What’s New in vSphere 8 for vMotion?
vSphere vMotion keeps getting better and better. We made huge improvements in vSphere 7 allowing vMotion to take advantage of high-speed bandwidth NICs, improving large memory VM page copies, and improvements in the fast suspend and resume process for Storage vMotion just to name a few. For everything vSphere vMotion related, check out core.vmware.com/vmotion.
In this blog, we'll introduce vMotion notifications to improve vMotion compatibility with sensitive applications and the Unified Data Transport protocol to dramatically speed up the data transfer during disk migrations introduced in vSphere 8.
vSphere vMotion is easily one of the best features in vSphere and virtualization in-general, and often taken for granted. It allows for almost all virtual machines to be seamlessly migrated and moved without any impact whatsoever to the virtual machine and applications running within. What about those very few cases where using vSphere vMotion may impact an application? Applications that are very sensitive to latency, applications that are clustered and span multiple virtual machines and distributed databases, just to name a few examples.
With vMotion notifications, these applications can have improved interoperability with vSphere vMotion.
Reduce Outages by Preparing Applications for Migration
As mentioned, certain applications cannot tolerate the stuns associated with vSphere vMotion. These applications can be written to be migration aware to improve their interoperability with vSphere vMotion. Applications can prepare for a migration event. This could be gracefully stopping services, quiescing the application, performing a failover in the case of a clustered application or other operations. The application can delay the start of the migration up until the configured timeout but cannot decline or prevent the migration from occurring.
Go deeper with vMotion notifications:
Unified Data Transport
vSphere vMotion is blazing fast and can migrate the running state of virtual machines from one ESXi host to another in seconds. vSphere Storage vMotion of powered-on virtual machines is also extremely fast because it uses the same optimized vMotion protocol.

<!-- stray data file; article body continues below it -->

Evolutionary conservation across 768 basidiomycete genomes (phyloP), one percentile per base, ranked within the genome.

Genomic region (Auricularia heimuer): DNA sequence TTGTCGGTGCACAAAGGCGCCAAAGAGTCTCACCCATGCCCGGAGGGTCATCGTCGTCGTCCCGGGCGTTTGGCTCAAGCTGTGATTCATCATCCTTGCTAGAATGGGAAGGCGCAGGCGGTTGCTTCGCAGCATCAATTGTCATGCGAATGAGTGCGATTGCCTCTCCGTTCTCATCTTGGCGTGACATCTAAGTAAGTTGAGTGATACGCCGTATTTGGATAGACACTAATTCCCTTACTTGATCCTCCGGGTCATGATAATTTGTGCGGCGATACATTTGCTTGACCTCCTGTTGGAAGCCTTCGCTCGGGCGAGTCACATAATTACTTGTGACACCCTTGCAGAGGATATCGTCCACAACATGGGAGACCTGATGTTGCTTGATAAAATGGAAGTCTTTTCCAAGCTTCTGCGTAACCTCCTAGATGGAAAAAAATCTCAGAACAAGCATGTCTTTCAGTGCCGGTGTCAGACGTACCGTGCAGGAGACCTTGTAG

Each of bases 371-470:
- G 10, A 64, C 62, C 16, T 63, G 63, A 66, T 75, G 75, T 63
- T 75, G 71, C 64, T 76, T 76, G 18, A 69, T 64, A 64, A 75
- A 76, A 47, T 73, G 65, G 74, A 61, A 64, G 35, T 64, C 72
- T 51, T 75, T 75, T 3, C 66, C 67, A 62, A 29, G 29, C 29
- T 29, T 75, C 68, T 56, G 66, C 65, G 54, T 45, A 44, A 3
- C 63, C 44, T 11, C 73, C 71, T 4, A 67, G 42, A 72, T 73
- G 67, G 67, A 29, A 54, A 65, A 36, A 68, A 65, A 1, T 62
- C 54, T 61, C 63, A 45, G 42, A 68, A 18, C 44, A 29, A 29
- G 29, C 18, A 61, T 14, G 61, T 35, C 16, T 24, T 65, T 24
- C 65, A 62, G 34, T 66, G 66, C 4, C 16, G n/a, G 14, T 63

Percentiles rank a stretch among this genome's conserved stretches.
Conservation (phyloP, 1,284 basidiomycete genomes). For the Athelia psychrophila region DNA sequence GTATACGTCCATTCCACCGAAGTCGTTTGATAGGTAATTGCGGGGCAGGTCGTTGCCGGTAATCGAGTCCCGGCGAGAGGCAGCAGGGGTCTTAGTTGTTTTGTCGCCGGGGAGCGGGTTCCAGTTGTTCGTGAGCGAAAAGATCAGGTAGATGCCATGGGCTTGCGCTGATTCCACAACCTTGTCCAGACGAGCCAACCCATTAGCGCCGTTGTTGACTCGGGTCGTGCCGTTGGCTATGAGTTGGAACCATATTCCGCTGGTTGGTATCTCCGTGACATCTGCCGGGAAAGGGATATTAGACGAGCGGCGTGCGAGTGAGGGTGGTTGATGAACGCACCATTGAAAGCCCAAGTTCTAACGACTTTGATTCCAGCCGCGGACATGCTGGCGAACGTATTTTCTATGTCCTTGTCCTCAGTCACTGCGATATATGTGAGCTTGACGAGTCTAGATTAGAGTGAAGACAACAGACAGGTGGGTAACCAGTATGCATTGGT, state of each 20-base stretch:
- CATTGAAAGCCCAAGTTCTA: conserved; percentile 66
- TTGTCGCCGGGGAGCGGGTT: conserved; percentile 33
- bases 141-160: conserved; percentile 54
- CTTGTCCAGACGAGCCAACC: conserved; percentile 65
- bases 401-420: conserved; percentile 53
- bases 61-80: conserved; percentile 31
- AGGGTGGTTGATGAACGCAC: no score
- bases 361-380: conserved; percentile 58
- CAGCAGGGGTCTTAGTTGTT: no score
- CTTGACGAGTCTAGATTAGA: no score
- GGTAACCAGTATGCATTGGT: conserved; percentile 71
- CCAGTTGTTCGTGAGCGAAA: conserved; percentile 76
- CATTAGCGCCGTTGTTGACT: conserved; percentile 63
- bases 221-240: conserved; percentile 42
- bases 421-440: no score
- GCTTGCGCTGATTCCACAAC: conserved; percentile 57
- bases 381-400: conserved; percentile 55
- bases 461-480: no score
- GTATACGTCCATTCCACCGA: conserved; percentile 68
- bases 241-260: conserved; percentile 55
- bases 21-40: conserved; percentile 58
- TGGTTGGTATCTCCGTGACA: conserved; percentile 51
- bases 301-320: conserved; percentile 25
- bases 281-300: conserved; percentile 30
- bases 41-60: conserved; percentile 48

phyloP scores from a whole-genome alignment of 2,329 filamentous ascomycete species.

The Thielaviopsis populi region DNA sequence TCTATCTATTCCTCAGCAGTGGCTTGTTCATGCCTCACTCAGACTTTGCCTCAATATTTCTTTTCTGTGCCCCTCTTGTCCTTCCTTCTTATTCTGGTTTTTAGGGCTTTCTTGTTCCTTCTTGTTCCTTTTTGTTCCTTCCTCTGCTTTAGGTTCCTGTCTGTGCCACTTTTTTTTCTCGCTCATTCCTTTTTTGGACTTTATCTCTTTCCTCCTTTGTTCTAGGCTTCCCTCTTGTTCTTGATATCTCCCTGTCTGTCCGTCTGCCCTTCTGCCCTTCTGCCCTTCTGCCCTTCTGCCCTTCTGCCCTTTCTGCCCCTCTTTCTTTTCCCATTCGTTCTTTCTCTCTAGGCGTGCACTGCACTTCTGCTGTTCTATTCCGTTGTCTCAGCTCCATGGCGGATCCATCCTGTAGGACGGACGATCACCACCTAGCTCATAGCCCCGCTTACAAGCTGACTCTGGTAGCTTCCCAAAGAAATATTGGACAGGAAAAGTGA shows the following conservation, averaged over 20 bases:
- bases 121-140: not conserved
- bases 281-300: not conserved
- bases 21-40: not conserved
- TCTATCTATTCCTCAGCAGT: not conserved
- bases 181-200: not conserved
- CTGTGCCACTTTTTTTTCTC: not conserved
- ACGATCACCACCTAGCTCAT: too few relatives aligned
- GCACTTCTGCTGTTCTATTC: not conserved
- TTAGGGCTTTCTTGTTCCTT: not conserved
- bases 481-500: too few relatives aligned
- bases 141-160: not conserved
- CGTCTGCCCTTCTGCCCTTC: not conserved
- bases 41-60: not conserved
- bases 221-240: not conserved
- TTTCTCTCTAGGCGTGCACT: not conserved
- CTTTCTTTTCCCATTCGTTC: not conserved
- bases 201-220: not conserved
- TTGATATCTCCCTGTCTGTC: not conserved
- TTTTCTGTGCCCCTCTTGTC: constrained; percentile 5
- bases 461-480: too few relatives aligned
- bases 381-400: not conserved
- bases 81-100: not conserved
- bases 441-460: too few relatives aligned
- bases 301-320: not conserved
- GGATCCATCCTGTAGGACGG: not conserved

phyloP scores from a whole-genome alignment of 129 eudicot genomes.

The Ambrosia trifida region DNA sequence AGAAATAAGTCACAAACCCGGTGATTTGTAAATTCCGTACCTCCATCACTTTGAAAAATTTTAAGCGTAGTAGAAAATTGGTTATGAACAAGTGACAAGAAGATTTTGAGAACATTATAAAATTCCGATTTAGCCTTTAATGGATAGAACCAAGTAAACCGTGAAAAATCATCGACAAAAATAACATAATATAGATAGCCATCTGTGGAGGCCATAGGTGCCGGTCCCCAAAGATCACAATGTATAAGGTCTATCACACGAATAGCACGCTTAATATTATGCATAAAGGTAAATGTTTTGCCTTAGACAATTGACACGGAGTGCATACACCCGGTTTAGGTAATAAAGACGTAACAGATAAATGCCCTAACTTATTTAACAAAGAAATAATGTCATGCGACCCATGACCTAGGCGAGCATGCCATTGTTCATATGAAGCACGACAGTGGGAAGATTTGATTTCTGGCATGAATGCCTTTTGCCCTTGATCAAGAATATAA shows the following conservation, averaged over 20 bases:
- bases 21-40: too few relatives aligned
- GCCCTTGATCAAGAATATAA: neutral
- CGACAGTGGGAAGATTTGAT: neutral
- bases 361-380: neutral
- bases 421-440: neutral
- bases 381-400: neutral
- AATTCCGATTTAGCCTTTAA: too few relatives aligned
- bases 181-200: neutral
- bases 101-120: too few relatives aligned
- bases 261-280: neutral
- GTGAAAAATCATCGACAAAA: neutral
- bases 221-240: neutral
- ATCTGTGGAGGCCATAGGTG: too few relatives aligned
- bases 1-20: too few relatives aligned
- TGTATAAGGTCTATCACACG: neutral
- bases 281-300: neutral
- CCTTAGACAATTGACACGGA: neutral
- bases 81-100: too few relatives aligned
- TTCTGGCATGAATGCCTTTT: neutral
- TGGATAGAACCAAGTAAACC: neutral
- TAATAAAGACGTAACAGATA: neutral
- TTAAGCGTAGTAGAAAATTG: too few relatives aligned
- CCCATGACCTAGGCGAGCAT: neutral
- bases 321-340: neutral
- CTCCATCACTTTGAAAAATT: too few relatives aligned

But what about migrating powered off virtual machines? If you've ever migrated a powered off virtual machine with a large disk size from one datastore to another, you probably have noticed it taking a significant time. This is because when a virtual machine is powered off, the Network File Copy (NFC) protocol is used. The same is true for disks with snapshots when a VM is powered on. The non-active disks will be transferred using NFC. NFC is magnitudes slower than vSphere vMotion.
Introducing Unified Data Transport
To solve this problem, we introduce a new protocol called Unified Data Transport (UDT). In a nutshell, UDT combines the best of the NFC and vSphere vMotion protocols. Unified Data Transport (UDT) uses NFC as a control channel but offloads the data transfer to the vSphere vMotion protocol to benefit from the substantially greater performance and throughput.
Go deeper with Unified Data Transport:
With vSphere 8, vMotion notifications improve vMotion compatibility with sensitive applications by allowing applications to be aware of migration events and react accordingly. The Unified Data Transport protocol dramatically speeds up the data transfer during disk migrations by leverage the vSphere vMotion protocol to perform cold data migrations.
For more on vSphere vMotion, check out these other articles and resources.